Royal Navy: Minehunters HMS Blyth and HMS Pembroke sold to Romania in bid to combat threat from Russia during Ukraine war

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Two Royal Navy minehunters have been sold to Romania to try and combat Russian aggression.

Sandown-class vessels HMS Blyth and HMS Pembroke have both been sold to the Eastern European country. The Defence Equipment Sales Authority (DESA), who dispose of vessels and vehicles no longer needed by the UK, carried out the process on behalf of defence secretary Grant Shapps.

Other minehunters have also been sold. HMS Quorn, HMS Dulverton and HMS Cottesmore have been transferred to Lithuania, with HMS Sandown, HMS Inverness and HMS Bridport being sold to Estonia.

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Romania is a member of Nato. Russia’s invasion of Ukraine is continuing, and drifting mines pose a direct threat to Black Sea states, and sea lines of communication. Romania having the warships boosts their security.

L to R: HMS Pembroke and HMS Blyth.L to R: HMS Pembroke and HMS Blyth.
L to R: HMS Pembroke and HMS Blyth.

Personnel at Defence Equipment and Support (DE&S) have been working alongside shipbuilder Babcock to refurbish the minehunters before they are transferred to their new owners.

Individual operator and maintainer training via Navy International Defence Training (IDT) and collective training via Fleet Operational Sea Training (FOST) will be contributed by the navy. James Cartlidge, Minister for Defence Procurement, said: “Given the current geo-political climate, the UK’s relationship with its NATO allies is more important than ever.

"This agreement with Romania is the latest strategic relationship we have strengthened, providing their navy with a new capability and, crucially, making a real contribution to security in the Black Sea region.”

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HMS Blyth. Picture: LPHOT Stevie Burke/Royal Navy.HMS Blyth. Picture: LPHOT Stevie Burke/Royal Navy.
HMS Blyth. Picture: LPHOT Stevie Burke/Royal Navy.

The former Sandown Class ships are 52.5m long, weigh 485 tonnes and have a range of more than 2,500 nautical miles without refuelling. HMS Blyth was decommissioned. HMS Blyth was decommissioned in 2021, and HMS Pembroke will be retired in early 2024.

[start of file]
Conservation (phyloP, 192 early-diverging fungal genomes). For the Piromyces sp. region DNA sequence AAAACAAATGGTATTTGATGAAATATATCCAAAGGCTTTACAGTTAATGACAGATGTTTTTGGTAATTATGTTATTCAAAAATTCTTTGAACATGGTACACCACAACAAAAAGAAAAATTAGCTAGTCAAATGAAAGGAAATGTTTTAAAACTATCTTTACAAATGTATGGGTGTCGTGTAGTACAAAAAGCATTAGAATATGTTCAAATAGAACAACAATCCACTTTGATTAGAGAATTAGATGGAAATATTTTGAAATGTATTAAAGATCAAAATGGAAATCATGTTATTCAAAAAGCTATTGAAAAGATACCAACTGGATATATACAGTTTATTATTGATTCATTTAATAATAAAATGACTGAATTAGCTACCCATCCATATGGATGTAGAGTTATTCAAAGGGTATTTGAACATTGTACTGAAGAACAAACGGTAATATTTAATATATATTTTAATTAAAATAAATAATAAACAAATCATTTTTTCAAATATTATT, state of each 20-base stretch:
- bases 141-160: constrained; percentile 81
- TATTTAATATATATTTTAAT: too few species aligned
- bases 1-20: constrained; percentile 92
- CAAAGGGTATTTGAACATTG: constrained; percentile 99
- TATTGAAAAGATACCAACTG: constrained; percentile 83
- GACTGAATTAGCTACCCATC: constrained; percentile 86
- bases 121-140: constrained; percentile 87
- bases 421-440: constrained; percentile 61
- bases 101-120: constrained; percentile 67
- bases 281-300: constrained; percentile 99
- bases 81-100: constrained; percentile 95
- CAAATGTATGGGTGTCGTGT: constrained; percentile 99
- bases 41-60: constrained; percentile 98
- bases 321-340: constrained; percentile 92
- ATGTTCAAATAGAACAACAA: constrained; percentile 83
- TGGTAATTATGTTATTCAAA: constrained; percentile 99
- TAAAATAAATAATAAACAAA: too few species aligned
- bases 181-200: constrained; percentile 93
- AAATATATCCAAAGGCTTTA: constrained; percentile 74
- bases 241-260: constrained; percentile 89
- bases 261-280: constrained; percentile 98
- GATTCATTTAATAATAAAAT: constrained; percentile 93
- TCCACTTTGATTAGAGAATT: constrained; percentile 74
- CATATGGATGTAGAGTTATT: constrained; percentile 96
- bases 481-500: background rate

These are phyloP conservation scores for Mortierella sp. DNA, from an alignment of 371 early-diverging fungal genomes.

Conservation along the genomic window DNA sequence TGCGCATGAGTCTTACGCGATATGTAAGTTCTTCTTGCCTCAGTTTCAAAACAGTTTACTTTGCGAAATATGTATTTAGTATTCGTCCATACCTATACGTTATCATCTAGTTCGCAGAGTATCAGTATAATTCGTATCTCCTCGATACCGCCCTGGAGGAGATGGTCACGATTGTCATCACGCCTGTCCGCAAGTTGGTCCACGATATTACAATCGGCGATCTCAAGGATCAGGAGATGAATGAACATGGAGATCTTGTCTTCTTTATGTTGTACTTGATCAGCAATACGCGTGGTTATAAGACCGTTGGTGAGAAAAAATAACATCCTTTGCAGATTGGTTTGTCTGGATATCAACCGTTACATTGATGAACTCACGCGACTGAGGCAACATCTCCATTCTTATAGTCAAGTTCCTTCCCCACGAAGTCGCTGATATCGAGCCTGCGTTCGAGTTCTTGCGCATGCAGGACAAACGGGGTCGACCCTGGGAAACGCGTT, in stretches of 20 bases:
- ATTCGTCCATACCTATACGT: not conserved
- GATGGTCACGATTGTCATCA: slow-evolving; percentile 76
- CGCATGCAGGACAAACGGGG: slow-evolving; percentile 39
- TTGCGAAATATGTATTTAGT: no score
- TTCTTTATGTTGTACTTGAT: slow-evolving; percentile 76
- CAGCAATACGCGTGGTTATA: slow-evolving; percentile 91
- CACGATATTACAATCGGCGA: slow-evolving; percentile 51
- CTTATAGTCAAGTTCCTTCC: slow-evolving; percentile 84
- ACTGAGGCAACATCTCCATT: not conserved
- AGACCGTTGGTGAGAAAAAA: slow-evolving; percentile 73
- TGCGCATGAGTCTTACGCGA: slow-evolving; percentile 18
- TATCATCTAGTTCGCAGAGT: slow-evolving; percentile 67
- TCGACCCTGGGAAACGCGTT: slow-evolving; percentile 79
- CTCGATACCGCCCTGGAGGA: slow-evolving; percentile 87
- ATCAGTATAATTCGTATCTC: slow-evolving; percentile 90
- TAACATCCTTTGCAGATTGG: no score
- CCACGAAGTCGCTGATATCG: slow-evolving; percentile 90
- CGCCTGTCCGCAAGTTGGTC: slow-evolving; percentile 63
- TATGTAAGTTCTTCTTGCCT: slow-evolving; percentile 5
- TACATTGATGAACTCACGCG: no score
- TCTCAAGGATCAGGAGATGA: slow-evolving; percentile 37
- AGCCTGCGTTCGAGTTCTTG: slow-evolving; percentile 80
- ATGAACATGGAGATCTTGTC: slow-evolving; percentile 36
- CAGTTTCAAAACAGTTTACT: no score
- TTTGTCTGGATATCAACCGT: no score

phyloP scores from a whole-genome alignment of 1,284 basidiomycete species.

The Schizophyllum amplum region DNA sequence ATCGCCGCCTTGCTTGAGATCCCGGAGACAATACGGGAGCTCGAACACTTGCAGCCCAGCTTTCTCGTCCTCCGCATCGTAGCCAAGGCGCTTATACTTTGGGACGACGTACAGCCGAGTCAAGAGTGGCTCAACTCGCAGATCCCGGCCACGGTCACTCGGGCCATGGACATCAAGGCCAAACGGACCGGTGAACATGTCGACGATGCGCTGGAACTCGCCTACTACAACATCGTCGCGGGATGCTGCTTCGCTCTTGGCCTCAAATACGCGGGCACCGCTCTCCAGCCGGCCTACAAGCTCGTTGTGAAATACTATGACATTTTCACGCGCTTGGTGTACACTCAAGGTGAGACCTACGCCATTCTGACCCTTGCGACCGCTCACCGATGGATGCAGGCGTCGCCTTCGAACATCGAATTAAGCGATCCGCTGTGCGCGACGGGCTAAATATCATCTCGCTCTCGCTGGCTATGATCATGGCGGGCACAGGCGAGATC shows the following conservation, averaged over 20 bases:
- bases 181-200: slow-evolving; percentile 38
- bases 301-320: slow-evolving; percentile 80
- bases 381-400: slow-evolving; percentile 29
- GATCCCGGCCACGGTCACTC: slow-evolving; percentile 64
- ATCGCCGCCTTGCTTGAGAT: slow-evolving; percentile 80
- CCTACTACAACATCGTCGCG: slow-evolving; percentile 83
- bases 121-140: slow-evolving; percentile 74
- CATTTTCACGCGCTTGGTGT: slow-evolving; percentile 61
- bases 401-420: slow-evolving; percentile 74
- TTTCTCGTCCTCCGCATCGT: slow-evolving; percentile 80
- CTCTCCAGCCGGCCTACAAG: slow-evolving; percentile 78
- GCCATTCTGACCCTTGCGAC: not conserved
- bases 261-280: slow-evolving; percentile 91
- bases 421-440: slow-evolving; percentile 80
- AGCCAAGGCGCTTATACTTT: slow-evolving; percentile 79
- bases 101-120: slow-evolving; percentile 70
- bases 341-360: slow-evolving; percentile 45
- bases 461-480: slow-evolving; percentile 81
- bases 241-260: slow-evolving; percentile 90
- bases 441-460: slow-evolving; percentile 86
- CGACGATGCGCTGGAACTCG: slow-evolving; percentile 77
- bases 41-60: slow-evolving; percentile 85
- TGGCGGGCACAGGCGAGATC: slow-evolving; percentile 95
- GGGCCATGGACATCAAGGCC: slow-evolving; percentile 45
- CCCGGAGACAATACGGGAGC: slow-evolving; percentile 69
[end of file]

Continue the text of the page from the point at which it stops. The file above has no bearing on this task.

Both vessels use high-definition sonar to scour the world’s seabeds for mines and lost explosives. These are then safely destroyed by the ship’s clearance diving teams or the ATLAS Seafox mine disposal system.

The vessels can also be used as a security deterrent to protection sea lanes. HMS Blyth was one of four Navy mine-hunters permanently stationed in the Gulf.

She has also been deployed in the Baltic Sea in the past. One of the greatest successes of HMS Pembroke was safely disposing of a Russian mine from the First World War.

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A remote underwater vehicle was deployed to identify the device off the coast of Lithuania before it was safely disposed of. DESA Head Richard Whalley said: “Our dedicated sales team continue to find new homes for the retired Royal Navy Sandown Class ships and I am pleased to see HMS Blyth and HMS Pembroke preparing for their new roles.

“This agreement highlights the strong relationship we have with our allies and feeds into NATO’s collective mission of supporting global security.” DESA are still trying to sell two other minehunters – HMS Penzance and HMS Bangor.

The ships will be replaced by autonomous mine-hunting systems operating from RFA Stirling Castle. HMS Blyth has already been transferred to Romania, with HMS Pembroke being passed on next Spring.

The futures of other ships are up in the air. The decommissioned warship HMS Montrose has also been listed for sale by the Minister of Defence (MoD), but for recycling and parts only.

HMS Monmouth, HMS Bristol and HMS Walney are also listed.